(Environmental Impact of Illicit Drug Production and Eradication) "Plant-based drugs are often grown in ecologically valuable forest areas, with immediate and devastating consequences for the environment: deforestation, degradation of the soil, and pollution. Many traditional economic activities—such as agriculture, mining, and cattle ranching—have a negative impact on natural ecosystems, in part because they tend to replace native forests with croplands. The data provided below are, consequently, valid for both licit and illicit activities.
(Colombian Deforestation) "In Colombia, it is estimated that more than one million hectares of native forest have been eliminated as a result of illicit crops, and that for each hectare of coca, four hectares of forest are cut down, almost always by the slash-and-burn method. This deforestation, in turn, causes soil erosion."
(Types of Mycoherbicides) "There are two mycoherbicide candidates that have been proposed for use against illicit drug crops. One of these is Fusarium oxysporum and the other is Pleospora papaveracea. Both are toxic molds that attack their targets ('hosts') through the secretion of cell-dissolving chemicals called mycotoxins."
(Pleospora Papaveracea) "Pleospora papaveracea is a fungal pathogen that attacks opium poppy (Papaver somniferum). Candidate strains for use in crop eradication were isolated in the 1980s by the Institute of Genetics in Tashkent, Uzbekistan. At the time, the facility was part of the Soviet Union's offensive biological weapons program."
(Illegal Biological Agents) "While mycoherbicides contain chemical toxins, they are actually covered under the [United Nations] Biological Weapons Convention (BWC) rather than the Chemical Weapons Convention.64 Given that mycoherbicides are biological agents it has been argued that their use, especially in foreign countries, would be illegal under the BWC."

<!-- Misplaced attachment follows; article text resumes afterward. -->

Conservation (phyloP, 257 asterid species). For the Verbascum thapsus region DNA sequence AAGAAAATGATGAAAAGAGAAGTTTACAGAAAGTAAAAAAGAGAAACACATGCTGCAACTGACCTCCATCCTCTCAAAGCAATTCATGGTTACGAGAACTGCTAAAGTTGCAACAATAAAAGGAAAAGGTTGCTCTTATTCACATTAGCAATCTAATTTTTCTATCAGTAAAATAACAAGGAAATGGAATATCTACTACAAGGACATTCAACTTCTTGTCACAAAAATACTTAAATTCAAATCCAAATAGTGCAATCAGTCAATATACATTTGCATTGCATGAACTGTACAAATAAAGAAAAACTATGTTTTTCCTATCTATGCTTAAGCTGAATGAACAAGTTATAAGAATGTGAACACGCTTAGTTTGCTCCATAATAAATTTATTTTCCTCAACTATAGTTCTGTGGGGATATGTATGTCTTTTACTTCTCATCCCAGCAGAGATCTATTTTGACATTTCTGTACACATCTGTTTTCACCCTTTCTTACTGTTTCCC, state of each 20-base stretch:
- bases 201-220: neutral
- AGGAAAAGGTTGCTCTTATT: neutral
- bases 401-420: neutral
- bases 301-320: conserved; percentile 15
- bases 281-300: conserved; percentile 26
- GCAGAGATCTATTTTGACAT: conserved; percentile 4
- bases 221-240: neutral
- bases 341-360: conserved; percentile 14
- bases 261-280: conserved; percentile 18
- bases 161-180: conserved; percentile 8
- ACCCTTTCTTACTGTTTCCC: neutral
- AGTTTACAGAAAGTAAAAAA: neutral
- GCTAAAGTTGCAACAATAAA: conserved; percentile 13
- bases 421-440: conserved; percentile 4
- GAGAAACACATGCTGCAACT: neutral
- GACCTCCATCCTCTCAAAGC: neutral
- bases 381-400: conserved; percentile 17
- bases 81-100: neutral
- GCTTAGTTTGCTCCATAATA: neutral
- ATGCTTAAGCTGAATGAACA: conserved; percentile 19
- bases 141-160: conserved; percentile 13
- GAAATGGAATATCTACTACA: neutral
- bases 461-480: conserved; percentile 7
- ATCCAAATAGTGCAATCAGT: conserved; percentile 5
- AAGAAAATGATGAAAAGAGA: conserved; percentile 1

(Damage Caused By Fusarium species) "Fusarium avenaceum, Fusarium sporotrichioides, F. poae as well as Fusarium oxysporum are the causative agents of FHB [Fusarium head blight] in barley and often lead to significant grain loss worldwide [36,216]. Infection of the grain results in economic loss due to shrunken grain heads, with loss of milling and malting quality. Infected grains are also contaminated by potent toxic secondary metabolites (described below) produced by these fungi [36,197,216].
(Human Health Threats Posed By Fusarium Species) "Cutaneous diseases related to Fusarium spp. can appear in both immunocompromised and healthy hosts and include toxic reactions, colonization, superficial infection, deep cutaneous or subcutaneous infections and disseminated infection.
(Human Health Threat Posed By Fusarium Species) "Fusarium species have emerged as major cause for fungal infections. The first invasive fusariosis was reported in a child in 1973. Invasive Fusarium infections represent an increasing cause of infectious morbidity and mortality in patients with blood cancer. While aspergillosis remains the most common mycosis, Fusarium is the most frequently occurring new opportunistic pathogen that causes life-threatening infections.
(Fusarium Oxysporum) "Fusarium oxysporum is a well-known plant pathogen causing damage and large losses in food and industrial crops worldwide. Researchers of the US Department of Agriculture (USDA) have developed highly virulent strains that attack cannabis (marijuana) and coca plants, the source of cocaine. The coca-killing strain favored by the US is named EN-4 and was isolated in 1987 during USDA-funded experiments at a government coca plantation on Hawaii. Work to isolate F.
(Scientific Study Required) "The 'Office of National Drug Control Policy Reauthorization Act of 2006' (P.L. 109-469) requires that ONDCP [Office of National Drug Control Policy] submit to Congress a plan to conduct a scientific study of mycoherbicides as means of illicit drug crop elimination, including an evaluation of the likely environmental and human health impacts if these toxin-producing fungi were to be deployed.